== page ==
The aqueous extract of the fruits of Terminalia chebula Retz. has been evaluated for its antidiabetic activity in streptozotocin (STZ) induced mild diabetic rats and compared with a known drug, tolbutamide. The oral effective dose (ED) of the extract was observed to be 200 mg/kg body weight, which produced a fall of 55.6% (p<0.01) in the oral glucose tolerance test. Oral administration of ED of aqueous extract of T.chebula (AETC) daily once for two months reduced the elevated blood glucose by 43.2% (p<0.01) and significantly reduced the increase in glycosylated hemoglobin (HbA1c) (p<0.01). The same dose also showed a marked improvement in controlling the elevated blood lipids as well as decreased serum insulin levels in contrast to the untreated diabetic animals. Hepatic and skeletal muscle glycogen content decreased by 75% and 62.9% respectively in diabetic controls, these alterations were partly prevented (34.9% and 21.17%) in AETC treated group when compared to the healthy controls. The in vitro studies with pancreatic islets showed that the insulin release was nearly two times more than that in untreated diabetic animals. The treatment did not have any unfavorable effect on other blood parameters of liver and kidney function tests. LD 50 was found to be above 3 g/kg bw i.e. 15 times of ED, because there were no deaths of animals even at this dose indicating high margin of safety. These findings suggest further investigations for the possible use of the aqueous extract of fruits of T.chebula for the treatment of diabetes.[Link to the scientific study]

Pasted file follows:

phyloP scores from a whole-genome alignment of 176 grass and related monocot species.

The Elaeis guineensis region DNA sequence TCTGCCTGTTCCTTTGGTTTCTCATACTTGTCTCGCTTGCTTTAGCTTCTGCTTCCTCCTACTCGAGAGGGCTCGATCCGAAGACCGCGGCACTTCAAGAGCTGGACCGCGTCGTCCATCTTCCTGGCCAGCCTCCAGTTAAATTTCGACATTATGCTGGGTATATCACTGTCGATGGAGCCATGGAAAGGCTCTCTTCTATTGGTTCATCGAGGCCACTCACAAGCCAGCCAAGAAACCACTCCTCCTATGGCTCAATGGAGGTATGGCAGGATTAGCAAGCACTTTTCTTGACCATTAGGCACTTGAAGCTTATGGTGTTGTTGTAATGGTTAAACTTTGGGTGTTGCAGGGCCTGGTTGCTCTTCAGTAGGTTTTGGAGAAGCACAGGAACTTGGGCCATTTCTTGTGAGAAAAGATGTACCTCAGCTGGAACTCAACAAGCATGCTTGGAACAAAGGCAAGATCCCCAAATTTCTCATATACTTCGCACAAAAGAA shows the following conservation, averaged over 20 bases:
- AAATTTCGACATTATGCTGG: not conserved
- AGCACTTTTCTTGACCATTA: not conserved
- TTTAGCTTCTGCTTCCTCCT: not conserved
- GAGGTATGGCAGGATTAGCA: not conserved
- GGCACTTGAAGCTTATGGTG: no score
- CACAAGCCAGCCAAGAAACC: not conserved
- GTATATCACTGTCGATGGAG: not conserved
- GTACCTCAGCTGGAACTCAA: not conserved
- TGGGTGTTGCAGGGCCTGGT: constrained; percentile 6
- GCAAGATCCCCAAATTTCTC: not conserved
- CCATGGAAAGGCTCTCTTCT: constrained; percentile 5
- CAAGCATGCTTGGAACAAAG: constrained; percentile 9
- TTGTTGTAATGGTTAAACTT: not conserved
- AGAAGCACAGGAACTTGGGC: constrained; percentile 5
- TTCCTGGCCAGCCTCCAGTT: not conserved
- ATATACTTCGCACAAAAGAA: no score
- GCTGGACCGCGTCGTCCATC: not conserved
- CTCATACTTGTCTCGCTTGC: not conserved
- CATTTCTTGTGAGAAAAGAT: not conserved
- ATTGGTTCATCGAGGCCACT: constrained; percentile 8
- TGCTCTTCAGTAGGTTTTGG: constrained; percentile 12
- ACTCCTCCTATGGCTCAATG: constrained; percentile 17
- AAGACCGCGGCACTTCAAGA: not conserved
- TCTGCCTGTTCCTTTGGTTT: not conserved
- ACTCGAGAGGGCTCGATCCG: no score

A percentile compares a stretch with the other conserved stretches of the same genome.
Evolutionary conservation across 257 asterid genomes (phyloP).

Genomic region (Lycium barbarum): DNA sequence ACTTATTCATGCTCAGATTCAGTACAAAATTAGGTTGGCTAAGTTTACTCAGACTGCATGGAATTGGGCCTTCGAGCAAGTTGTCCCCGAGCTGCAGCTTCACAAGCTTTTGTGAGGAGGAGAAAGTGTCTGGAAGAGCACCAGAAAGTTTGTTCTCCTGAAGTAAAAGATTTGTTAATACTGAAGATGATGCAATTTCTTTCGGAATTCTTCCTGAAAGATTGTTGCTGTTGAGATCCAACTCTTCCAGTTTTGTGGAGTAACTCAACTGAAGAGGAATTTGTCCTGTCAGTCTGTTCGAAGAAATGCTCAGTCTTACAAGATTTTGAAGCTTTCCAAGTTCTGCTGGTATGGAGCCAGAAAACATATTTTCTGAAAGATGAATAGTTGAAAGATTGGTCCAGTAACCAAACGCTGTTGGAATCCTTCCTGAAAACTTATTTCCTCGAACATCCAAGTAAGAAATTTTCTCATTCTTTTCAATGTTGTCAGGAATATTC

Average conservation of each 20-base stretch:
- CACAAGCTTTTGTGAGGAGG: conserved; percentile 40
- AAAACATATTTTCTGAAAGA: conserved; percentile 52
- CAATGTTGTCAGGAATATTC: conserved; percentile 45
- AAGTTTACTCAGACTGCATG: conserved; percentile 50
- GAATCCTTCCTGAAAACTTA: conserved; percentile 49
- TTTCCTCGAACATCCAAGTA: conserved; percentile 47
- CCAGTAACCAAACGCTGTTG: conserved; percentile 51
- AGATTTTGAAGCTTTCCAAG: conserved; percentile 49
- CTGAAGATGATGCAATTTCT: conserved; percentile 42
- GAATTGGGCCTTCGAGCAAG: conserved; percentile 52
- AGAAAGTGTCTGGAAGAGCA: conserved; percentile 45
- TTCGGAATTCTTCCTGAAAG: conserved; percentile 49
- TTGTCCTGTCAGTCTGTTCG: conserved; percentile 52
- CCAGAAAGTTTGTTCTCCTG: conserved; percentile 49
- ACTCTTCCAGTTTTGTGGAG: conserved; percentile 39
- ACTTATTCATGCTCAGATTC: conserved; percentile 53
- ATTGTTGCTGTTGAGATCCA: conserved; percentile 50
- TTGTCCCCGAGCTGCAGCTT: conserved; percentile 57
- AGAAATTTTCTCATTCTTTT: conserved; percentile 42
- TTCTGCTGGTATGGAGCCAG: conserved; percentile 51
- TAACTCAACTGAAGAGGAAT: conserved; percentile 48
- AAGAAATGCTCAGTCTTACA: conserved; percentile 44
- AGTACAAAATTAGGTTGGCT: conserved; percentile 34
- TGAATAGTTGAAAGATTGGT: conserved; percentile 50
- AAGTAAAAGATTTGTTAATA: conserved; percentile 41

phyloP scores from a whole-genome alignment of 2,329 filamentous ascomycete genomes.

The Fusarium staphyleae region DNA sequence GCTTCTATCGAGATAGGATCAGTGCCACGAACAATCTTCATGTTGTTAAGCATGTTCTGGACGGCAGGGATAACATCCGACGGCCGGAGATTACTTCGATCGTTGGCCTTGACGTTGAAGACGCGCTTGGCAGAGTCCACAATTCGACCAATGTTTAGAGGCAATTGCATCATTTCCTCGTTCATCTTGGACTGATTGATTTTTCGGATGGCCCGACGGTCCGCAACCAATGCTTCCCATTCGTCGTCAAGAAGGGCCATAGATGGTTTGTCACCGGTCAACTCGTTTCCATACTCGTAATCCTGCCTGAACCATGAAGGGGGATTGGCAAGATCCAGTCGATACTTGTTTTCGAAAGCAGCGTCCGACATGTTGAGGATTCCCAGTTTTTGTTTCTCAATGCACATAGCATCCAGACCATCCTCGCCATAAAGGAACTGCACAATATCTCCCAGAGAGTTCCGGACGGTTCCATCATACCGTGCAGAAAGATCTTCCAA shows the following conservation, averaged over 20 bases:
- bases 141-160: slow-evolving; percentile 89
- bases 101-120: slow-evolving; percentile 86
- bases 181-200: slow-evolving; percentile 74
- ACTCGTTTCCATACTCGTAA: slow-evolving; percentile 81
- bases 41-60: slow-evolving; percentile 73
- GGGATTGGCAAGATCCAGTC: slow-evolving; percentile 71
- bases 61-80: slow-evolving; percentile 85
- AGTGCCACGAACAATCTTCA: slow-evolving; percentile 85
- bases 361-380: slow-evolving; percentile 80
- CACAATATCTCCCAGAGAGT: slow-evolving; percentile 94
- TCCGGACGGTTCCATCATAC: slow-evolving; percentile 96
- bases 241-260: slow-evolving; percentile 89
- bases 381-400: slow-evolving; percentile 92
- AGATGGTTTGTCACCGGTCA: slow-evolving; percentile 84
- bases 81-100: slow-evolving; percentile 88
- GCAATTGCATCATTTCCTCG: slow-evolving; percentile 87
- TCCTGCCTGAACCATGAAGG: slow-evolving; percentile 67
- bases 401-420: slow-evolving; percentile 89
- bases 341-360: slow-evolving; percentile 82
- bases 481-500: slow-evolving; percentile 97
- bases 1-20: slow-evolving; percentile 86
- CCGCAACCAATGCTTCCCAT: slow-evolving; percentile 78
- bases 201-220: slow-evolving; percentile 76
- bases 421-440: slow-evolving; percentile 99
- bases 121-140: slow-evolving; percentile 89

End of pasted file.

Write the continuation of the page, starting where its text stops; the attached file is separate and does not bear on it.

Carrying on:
Inhibitory effect of Terminalia chebula Retz. fruit extracts on digestive enzyme related to diabetes and oxidative stressJournal of Enzyme Inhibtion Medicinal Chemistry 2012 Aug;27(4):578-86. doi: 10.3109/14756366.2011.603130. Epub 2012 Apr 18.
Terminalia chebula fruit extracts were prepared sequentially with hexane, ethyl acetate, methanol and methanol-water (70:30) and tested for their a-glucosidase inhibitory and antioxidant potential. The study resulted in the formulation of an extract with high a-glucosidase inhibitory potential (IC(50) 0.19 ± 0.03 µg mL(-1)) enriched with hydrolysable tannins. Also, each of the extract was chemically characterized by reversed-phase high-performance liquid chromatography on the basis of their marker compounds chebulagic acid, chebulinic acid and corilagin in order to give explanation to the significant activity shown by the extracts. The antioxidant potential of the highly active extract was evaluated in the cellular level also using superoxide dismutase, glutathione S-transferase and induced oxidative stress assays. The results indicated the possibility of using the extract as a nutraceutical health supplement in the management of type 2 diabetes.[Link to the scientific study]